So, what about you? What YA books have cracked you up?
Tuesday, May 19, 2009
You are most like:
|Take this quiz: Which Crayola Box of 8 Color Are You?|
Monday, May 18, 2009
Um yeah, I'll get right on that.
What I remember about 6th grade:
- I had a pair of bright green "painter's pants" overalls that I wore all the time.
- The big thing back then was to carry a large comb in your back pocket that often had a message on it. Mine said "No Tailgaiting." (BTW: I had no idea what that meant at the time.)
- My smart mouth fully developed that year. It was the first year I smarted off to a teacher. I had to write a report on why I shouldn't get a paddling. (yes, I went to public school. yes we had corporal punishment. no I did NOT want to bend over and grab my ankles) I wrote the report. I did NOT get paddled.
- I also wrote several other reports that year for my smart mouth for a different teacher. Because I knew Coach Ralph did not read the papers, I added commentary into the reports such as, "Teacher's Name is an ass" and "Teacher's Name is a pig." He either never read the reports or read them and let it pass because I had big balls because I never got into trouble.
- The cool teacher that year was my homeroom teacher so that made me cool be default, even though I had ugly glasses and was a good 5 inches taller than everyone else. (BTW, I'm exactly the same height now that I was in 6th grade.)
- I played kickball every day. And I ruled.
- I rode a motorbike (not really big enough to be called a motorcycle) for the first time. It was awesome, until I wrecked it and burned all the flesh off the inside of my calf. This meant I had to wear a skirt everyday to school for at least a week with a tube sock covering the burn. I didn't wear skirts. You can't rule at kickball in a skirt! I was flipping mortified.
- People started calling me French Fry that year. Thankfully, that nickname was quickly replaced with Mel.
Saturday, May 16, 2009
I suppose if you're here, reading a blog dedicated to the joys of Young Adult fiction, you love books. I love books. My obsession started before I could even read them. As a little child I liked touching the spines, turning the pages, staring at the letters and wondering what they would say to me if I could read them. Needless to say I started reading early. I never stopped.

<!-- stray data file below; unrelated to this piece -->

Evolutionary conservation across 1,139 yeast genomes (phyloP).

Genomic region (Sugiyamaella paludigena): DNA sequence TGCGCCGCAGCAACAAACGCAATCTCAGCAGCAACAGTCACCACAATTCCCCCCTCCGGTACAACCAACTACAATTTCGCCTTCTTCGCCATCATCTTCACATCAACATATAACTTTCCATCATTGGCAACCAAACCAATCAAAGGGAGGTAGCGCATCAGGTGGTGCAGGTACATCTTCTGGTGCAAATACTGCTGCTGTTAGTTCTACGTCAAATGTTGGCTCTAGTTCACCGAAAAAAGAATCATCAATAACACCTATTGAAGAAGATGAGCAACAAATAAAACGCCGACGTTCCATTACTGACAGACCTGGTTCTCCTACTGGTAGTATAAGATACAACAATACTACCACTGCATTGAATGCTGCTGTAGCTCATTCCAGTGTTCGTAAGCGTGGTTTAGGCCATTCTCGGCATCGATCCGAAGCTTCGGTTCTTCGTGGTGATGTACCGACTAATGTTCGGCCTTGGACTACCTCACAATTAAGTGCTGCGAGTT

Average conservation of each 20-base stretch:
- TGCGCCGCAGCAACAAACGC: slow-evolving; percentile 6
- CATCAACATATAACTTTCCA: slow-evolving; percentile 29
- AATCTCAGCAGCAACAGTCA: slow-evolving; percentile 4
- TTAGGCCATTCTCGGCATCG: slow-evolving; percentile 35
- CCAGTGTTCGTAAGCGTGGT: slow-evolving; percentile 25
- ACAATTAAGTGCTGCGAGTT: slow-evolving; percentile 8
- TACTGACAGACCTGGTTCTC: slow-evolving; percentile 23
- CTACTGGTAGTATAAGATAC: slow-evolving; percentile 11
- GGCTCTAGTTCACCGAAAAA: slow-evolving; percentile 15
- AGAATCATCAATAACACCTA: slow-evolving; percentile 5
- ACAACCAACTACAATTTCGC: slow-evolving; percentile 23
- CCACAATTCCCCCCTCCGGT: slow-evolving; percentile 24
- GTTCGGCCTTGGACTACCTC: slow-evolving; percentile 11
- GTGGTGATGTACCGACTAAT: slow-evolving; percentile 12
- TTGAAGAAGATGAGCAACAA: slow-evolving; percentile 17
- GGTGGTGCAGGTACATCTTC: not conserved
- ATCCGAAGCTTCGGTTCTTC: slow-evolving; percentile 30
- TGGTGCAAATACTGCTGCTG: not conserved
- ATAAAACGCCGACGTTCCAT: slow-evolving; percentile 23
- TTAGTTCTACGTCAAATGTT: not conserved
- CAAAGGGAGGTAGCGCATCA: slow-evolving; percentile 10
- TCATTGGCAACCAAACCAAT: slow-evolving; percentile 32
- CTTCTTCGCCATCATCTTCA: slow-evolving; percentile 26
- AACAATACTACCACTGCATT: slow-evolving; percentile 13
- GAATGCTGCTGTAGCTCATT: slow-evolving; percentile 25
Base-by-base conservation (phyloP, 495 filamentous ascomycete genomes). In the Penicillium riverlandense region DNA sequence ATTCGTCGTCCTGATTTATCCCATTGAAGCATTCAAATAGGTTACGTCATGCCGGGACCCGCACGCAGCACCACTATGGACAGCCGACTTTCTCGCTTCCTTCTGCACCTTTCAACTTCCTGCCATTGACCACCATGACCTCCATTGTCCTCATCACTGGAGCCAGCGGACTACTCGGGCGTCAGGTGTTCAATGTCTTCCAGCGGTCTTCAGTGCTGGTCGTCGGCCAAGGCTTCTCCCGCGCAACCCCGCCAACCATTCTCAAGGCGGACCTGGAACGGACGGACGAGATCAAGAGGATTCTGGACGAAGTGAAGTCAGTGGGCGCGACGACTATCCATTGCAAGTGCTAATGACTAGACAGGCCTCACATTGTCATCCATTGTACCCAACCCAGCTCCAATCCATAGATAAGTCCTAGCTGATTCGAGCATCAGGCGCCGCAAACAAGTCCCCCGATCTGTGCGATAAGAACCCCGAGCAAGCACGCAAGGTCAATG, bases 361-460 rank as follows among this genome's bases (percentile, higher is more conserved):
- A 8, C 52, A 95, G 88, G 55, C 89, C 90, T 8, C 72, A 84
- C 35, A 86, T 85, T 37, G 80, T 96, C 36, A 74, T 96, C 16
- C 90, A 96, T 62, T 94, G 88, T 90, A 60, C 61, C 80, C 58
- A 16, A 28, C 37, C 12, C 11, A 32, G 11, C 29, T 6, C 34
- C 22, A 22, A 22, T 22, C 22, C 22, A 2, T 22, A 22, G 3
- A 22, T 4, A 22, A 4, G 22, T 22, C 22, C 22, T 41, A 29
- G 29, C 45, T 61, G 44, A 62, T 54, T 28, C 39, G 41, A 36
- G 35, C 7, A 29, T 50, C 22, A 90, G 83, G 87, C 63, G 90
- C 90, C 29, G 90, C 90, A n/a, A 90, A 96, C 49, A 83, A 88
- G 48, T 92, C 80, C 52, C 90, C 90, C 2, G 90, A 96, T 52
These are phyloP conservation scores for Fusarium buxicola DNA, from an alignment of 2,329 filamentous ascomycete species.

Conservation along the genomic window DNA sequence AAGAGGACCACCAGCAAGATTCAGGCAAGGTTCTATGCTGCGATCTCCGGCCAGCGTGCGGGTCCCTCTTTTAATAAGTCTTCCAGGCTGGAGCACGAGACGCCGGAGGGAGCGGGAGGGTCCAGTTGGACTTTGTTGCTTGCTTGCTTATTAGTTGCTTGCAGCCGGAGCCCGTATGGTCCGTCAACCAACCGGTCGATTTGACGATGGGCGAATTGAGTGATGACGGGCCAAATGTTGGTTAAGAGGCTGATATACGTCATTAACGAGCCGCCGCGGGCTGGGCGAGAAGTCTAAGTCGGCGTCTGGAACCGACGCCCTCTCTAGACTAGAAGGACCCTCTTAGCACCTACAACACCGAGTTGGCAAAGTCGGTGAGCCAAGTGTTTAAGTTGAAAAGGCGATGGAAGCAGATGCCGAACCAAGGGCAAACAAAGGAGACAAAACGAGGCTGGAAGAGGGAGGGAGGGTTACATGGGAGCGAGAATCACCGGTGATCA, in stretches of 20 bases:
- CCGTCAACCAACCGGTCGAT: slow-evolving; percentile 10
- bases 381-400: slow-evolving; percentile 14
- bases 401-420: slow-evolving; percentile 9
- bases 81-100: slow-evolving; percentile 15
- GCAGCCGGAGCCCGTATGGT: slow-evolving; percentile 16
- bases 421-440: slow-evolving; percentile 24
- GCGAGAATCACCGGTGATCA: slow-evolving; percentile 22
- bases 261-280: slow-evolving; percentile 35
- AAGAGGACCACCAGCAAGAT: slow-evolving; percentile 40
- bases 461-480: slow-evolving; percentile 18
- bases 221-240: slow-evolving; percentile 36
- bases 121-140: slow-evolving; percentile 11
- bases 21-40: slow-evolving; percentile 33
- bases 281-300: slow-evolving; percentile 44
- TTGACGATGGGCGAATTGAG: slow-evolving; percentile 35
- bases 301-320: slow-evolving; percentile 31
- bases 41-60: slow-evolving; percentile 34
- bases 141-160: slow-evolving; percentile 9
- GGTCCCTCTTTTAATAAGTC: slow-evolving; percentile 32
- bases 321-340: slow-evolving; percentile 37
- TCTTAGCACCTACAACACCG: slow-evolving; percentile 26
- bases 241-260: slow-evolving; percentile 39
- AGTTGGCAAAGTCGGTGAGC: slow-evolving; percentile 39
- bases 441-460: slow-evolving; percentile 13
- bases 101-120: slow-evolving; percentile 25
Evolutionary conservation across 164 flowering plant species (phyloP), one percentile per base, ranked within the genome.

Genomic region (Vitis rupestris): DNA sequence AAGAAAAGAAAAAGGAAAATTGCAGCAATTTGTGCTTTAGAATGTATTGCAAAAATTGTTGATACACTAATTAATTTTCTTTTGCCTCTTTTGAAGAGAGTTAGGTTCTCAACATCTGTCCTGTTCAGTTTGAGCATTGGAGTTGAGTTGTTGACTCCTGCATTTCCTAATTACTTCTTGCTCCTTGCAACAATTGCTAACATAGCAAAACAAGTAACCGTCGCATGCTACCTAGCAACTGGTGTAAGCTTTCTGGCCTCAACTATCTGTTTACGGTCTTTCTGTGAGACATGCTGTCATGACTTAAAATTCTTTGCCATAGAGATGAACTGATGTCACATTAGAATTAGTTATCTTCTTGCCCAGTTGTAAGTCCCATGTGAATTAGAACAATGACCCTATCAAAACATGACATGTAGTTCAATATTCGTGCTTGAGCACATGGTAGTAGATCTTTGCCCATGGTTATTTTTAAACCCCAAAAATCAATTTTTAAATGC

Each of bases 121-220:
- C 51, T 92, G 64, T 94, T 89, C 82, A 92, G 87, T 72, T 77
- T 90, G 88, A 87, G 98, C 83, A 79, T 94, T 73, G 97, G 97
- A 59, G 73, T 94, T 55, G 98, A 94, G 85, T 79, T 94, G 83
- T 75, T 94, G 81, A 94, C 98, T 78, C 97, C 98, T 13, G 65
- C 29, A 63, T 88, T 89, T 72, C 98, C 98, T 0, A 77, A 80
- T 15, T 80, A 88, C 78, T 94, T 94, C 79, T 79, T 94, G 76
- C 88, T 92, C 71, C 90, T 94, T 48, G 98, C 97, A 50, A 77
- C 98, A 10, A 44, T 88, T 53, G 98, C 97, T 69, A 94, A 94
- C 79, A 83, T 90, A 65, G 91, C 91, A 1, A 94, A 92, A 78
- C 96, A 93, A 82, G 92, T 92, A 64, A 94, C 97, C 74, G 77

I've always had a deep suspicion of anyone who claims they "don't have time to read." Why is that always the excuse? Nobody ever says "I don't like books." I've begun to think we have created a culture of "stress addiction" that's really just "excuse addiction." Almost every excuse I hear these days involves a lack of time. We live in an age of ultra-portability and technological amazements, but nobody seems to have time. Microwave your dinner, take the fast lane down the highway, get your appointments sent to your Blackberry, text your kids. But finding an hour a night to enjoy a novel? Impossible!
I'm the first to admit I love television. I love movies. I love spending time with my friends. But if I had a choice between any of those things and books... no contest. Books would win every time. They are my favorite, most treasured indulgence. I probably buy three novels a week at minimum. I do not have a "to be read" pile. TBR? If you count waiting until I'm done with the one in my hand, maybe. And with summer coming, most of the good stuff on tv is going on hiatus, anyway. Most nights I turn on the tv, true, but I also only glance up when I hear something interesting. Or Ahmed bumps my shoulder and grunts. What? Oh. They're doing fiddleheads on Iron Chef. Cool.
Back to my book...
I was thinking about this last night because I had food poisoning, but wouldn't put my book down. Every time I needed to run for the bathroom I stuffed a bookmark in, dropped, and scurried... but I also came right back. This morning Ahmed asked me how the heck I retained any of it. You know, he has a point. But I tend to blow through a novel in one evening, so I'm not worried. I can re-read it. (For those planning to ask, the book is Darkborn by Alison Sinclair.)
Bottom line? If you don't love books, you can't take a prominent place in my life. We can be acquaintances, but we can never be true friends. Sorry. I mean... what on earth would we talk about?